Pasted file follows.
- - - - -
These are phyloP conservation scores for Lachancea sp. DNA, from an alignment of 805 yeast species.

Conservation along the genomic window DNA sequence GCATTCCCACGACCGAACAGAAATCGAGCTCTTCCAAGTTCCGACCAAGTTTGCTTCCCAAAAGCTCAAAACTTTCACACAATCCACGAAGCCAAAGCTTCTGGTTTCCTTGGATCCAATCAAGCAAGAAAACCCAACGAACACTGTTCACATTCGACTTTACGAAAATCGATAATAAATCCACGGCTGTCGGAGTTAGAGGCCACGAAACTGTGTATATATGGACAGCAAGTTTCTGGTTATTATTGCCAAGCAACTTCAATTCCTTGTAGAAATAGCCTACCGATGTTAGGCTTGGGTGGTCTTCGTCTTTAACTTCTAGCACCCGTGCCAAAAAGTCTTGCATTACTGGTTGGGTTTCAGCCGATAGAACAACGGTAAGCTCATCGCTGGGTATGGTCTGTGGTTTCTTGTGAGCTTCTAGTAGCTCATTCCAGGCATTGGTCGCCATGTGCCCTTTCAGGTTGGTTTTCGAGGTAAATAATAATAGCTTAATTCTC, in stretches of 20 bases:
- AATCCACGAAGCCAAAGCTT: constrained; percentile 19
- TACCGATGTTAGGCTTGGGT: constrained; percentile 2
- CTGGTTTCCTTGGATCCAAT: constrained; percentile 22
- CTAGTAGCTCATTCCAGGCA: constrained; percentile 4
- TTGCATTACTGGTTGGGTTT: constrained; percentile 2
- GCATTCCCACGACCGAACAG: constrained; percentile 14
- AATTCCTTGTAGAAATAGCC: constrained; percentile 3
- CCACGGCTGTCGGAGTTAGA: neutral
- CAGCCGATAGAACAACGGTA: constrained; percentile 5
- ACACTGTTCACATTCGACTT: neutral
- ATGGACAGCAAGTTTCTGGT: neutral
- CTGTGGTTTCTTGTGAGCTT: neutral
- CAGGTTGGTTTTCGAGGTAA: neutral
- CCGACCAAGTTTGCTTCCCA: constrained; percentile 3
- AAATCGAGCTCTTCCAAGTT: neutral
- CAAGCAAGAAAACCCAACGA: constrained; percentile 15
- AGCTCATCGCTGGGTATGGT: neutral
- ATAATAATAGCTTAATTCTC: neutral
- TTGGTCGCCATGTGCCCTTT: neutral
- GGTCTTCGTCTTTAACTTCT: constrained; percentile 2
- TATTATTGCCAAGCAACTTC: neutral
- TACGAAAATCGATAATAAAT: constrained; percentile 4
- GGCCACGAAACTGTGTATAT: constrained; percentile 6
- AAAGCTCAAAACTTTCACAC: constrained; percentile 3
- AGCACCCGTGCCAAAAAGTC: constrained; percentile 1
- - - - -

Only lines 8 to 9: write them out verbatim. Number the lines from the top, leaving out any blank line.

- GCATTCCCACGACCGAACAG: constrained; percentile 14
- AATTCCTTGTAGAAATAGCC: constrained; percentile 3